Table 3 SUMMARY OF A TWO-COLUMN ELUTION TEST USING AS-RECEIVED PITTSBURGH ACTIVATED CARBON Column Heights: 75 in. Column Diameters (I.D.): 0.98 in. Carbon Bed Depths: 60 in.

Elution Reagents: 2% H 80 and 25% NH OH Eluate Volume 7 Table 3-continued SUMMARY OF A TWO-COL'UMNELUTlON TEST USING AS-RECE1VED PlTTsBURGH ACTIVATED .CARBON Sam- Eluting No. of Eluate Cone. I Cumulative Cumu- Ions Eluate ple Reagent -Void Bed PPM Cu Stripped lative Per Cu.Ft./Carbon No. Volumes I Ni Co Cu g. Galldns 1 H 80 {3.33 460 4 66.0 0.066 0.26, 10.4 2 2 1.67 20 1 2.5 0.067 0.39 40.4 C01. 3 N1-1 O1'1 333 '4 1 0.1 i 0.067 0.65 26.0 No.1 4 w 11 1:67 3 1 10.0 0.072 0.78:" 31.2 1 H 50 3.33 1. 1 8.0 0.080 1.04 41.6 v 6. H 0 1 .67 i .7 1 1 0.6 0.081 1.17 46.8 7 N11 O1'1 3.33 .1 1 0.1 0.081 1.43 57.2

1 H 50 3.33 260 3 21.0 0.021 0.26 10.4 2 \H O- 1 1.67 2 1 3.,0 0.022 0.39 40.4 Col. 3. NI-LOH 3.33 6 1; 1.0 0.024 0.65. 26.0 No.2 4 H O 1.67 1 1 1.0 0.024 0.78 31.2 5 H 50 3.33 4 1 3:0 0.027 1.04 41.6 6 H O 1.67 4. I: 1 2.0 0.028 1.17 46.8 7 NH OH 3.33 1" -1 1.0 1.43 57.2

Total'cu stripped: 0.l l0 g. Recovery Balance: 92.7%

As will be noted frorrithejfpreg 0.081 gram of copper was strippedffro rii the firstbolumn and 0.029 gram from the second column, giving an overall recovery of 011 10 gram of copper which calculates to a recovery balance of about 92.7%.

Additional tests have confirmed that the residual copper level in a solution can be reduced to 1 ppm or below. While adsorption efficiencies as high as 96% have been realized, it should be appreciated that the tabled ti total of amount of adsorption efficiency will vary according to the actual amount of residual copper in the starting solution. For example, while the starting solution contains ppm of copper which is reduced to about 1 ppm, the efficiency would be about 96%. However, where the starting solution to be treated contains only 3 ppm of copper which is reduced to 1 ppm, the adsorption efficiency would be 66%, even through the final copper content in both solutions is the same, that is, 1 ppm or below.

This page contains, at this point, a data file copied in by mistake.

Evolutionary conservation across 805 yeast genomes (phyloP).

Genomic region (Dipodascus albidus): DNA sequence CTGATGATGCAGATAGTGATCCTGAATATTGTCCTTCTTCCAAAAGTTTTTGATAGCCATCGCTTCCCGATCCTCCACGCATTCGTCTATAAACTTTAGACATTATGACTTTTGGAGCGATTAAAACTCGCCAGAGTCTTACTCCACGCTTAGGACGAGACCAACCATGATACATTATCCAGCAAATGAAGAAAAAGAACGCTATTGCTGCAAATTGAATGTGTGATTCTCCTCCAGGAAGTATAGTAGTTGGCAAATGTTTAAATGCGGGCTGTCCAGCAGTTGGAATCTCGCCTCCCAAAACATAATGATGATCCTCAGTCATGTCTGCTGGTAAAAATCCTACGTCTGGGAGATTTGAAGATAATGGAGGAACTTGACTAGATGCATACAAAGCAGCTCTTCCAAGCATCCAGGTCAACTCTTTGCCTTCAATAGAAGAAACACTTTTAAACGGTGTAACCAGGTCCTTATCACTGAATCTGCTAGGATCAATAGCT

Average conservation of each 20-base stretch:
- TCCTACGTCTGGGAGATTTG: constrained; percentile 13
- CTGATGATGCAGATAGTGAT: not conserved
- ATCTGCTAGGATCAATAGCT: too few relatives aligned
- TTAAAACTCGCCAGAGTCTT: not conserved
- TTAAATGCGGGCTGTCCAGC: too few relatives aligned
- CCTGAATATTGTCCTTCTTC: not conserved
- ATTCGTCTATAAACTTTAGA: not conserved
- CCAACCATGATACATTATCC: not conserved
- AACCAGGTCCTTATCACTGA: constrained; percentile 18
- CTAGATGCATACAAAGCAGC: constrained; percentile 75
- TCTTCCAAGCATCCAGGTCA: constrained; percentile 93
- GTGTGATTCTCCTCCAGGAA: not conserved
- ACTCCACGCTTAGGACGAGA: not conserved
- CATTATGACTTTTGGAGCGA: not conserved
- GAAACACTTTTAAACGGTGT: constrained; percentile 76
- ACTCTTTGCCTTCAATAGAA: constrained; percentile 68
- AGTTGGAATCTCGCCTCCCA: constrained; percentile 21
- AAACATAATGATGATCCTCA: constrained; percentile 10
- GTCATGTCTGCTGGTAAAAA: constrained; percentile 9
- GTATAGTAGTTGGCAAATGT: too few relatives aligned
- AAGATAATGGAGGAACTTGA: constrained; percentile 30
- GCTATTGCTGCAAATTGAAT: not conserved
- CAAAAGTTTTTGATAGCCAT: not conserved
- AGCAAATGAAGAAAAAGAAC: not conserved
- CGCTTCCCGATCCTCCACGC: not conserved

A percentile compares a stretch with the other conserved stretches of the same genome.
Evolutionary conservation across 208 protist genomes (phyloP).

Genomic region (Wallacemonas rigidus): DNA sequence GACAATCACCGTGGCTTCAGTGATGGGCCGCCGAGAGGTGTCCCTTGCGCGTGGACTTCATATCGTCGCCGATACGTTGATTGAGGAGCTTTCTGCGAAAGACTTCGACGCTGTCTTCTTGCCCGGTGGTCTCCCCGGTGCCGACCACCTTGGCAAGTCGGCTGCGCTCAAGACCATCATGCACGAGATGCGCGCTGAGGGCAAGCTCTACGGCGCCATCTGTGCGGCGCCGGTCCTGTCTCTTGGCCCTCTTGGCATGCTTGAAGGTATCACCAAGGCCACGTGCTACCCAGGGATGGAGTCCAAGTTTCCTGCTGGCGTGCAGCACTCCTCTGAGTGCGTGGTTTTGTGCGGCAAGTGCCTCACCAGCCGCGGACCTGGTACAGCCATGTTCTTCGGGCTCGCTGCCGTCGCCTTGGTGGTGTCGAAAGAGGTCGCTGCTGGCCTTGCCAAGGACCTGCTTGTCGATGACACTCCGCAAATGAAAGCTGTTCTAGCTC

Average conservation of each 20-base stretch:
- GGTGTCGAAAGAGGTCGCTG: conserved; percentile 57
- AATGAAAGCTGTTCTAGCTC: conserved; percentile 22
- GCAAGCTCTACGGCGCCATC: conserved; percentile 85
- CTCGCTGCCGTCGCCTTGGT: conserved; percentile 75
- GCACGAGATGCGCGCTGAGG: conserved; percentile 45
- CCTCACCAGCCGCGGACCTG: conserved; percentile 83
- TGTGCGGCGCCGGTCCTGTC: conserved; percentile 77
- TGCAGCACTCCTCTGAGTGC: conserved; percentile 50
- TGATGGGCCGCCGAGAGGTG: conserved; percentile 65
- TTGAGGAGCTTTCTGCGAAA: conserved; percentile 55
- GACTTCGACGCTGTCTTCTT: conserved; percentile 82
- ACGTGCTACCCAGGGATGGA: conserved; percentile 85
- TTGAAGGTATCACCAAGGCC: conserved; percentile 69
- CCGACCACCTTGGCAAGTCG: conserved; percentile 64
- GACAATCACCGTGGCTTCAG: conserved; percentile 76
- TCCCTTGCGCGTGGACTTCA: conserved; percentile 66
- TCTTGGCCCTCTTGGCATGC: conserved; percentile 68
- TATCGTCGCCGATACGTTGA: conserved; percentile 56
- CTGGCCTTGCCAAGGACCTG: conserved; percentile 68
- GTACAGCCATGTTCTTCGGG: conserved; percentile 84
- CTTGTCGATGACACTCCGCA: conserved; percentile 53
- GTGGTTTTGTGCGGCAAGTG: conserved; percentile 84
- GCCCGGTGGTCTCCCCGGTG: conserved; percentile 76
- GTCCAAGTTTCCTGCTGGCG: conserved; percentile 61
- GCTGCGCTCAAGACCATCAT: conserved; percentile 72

Broadly speaking, the adsorption efficiency may range from about 60 to 98% where the final residual copper content is reduced to below 3 ppm. The foregoing applies to acid solutions containing residual copper in amounts ranging from about 3 to 250 ppm, preferably 10 to 75 and, more preferably, 15 to ppm.

As stated hereinbefore, the invention is preferably applicable to nickel sulfate leach solutions containing 15 to 100 gpl of nickel, up to 5 gpl of cobalt and residual copper in the amounts stated hereinabove. The pH of such solutions will generally range from about 5 to 6.8 and usually from about 5.5 to 6.5.

The solutions for eluting or stripping the adsorbed copper from the activated carbon are generally those solutions in which the copper is easily soluble, such as H SO and NH OH. Either solution may be used separately or may be used sequentially separated bya water wash. The concentration of the sulfuric acid solution is preferably dilute and may range from l to 5%, while the concentration of the ammonium hydroxide solution may range from about 10 to Solution concentrations found particularly useful are 2% H SO and 25% NH OH.

A sequential arrangement of stripping steps is preferred, to wit: acid-water-ammonia-water-acidammonia-water, etc., over the aforementioned concentrations.